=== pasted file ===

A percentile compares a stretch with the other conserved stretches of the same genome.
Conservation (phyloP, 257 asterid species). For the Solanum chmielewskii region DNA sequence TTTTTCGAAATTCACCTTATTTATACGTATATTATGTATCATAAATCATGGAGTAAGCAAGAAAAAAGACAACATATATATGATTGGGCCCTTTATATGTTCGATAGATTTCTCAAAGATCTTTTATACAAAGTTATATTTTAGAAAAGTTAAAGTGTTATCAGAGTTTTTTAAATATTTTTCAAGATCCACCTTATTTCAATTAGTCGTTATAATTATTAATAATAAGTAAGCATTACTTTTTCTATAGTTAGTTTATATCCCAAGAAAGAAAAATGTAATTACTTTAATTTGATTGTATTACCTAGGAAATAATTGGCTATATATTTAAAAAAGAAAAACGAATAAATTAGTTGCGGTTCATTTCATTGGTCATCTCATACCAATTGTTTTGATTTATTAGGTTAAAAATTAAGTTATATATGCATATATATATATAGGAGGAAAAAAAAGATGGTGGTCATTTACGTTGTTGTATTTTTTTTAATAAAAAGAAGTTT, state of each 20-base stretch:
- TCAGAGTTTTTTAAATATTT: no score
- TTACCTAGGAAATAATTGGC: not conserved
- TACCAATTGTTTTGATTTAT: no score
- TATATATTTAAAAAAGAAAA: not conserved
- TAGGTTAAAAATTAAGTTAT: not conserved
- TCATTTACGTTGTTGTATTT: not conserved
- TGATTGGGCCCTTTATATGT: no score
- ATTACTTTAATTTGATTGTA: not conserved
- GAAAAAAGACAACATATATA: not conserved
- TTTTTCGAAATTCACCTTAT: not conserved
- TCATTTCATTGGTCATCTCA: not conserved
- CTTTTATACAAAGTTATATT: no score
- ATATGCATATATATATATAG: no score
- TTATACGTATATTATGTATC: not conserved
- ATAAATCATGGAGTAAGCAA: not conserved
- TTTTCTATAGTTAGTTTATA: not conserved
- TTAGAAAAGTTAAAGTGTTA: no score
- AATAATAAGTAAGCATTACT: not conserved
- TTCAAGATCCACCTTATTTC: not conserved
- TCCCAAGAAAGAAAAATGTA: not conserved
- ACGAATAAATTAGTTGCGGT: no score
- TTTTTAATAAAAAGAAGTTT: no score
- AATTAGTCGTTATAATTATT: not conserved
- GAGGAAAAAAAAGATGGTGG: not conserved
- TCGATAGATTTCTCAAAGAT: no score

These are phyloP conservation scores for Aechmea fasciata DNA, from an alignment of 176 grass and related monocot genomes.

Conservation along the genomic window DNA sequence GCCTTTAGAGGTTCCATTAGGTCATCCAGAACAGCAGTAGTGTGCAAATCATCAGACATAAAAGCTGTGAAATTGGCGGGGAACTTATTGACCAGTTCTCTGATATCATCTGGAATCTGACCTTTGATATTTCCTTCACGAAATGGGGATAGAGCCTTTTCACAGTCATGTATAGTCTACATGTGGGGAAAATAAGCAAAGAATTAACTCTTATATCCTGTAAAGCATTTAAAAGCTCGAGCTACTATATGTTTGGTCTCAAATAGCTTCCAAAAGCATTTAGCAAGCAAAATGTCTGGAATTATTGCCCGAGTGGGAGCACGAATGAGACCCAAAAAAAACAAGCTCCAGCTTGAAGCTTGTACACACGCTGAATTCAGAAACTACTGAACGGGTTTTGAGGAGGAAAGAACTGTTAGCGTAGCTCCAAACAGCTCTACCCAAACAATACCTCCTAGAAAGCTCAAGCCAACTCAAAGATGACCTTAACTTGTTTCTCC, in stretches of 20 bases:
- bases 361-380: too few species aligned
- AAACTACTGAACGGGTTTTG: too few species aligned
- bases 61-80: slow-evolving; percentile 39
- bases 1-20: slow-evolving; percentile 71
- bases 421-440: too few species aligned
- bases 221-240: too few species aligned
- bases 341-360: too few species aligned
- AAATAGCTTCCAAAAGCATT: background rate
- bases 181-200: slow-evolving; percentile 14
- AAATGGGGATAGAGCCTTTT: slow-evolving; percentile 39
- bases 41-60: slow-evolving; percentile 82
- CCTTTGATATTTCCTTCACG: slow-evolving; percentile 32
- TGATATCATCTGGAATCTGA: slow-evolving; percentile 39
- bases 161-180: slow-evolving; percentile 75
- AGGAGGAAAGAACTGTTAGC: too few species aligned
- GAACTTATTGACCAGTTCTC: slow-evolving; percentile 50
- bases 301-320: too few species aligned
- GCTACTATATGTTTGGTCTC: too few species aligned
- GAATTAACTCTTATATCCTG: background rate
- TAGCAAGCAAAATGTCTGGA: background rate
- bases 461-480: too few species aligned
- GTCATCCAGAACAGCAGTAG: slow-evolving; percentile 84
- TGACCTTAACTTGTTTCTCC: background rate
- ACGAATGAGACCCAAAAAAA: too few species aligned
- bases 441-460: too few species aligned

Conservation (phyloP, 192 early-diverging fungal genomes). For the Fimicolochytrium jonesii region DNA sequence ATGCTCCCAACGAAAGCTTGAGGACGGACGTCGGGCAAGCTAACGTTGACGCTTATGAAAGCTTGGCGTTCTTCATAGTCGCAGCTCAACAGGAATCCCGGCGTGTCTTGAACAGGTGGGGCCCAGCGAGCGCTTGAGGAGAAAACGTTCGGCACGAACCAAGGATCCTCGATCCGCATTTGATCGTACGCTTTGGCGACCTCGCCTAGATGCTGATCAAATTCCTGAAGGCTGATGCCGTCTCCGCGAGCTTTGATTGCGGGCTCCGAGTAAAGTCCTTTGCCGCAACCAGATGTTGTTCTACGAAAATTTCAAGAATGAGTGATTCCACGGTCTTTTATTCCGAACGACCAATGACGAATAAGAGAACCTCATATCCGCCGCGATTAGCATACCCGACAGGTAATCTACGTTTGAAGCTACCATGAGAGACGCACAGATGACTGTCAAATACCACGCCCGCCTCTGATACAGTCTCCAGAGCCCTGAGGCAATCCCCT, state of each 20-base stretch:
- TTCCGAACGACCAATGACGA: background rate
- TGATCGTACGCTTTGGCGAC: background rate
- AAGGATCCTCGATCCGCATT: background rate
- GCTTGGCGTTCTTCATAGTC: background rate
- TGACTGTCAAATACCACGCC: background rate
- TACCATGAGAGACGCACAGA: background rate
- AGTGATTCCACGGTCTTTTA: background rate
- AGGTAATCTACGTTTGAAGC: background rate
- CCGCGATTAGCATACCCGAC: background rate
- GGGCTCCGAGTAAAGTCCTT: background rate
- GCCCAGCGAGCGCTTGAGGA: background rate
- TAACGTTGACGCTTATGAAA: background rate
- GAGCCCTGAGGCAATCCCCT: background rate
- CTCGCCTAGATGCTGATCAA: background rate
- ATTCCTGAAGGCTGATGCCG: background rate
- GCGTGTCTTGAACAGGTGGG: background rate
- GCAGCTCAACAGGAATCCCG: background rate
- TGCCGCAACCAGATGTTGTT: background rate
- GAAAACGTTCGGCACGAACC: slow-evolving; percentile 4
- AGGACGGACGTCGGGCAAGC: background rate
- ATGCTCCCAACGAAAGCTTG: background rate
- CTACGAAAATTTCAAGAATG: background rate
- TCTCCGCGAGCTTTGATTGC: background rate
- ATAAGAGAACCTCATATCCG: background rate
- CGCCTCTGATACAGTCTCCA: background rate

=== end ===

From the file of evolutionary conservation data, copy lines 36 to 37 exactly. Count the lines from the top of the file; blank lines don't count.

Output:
- bases 341-360: too few species aligned
- AAATAGCTTCCAAAAGCATT: background rate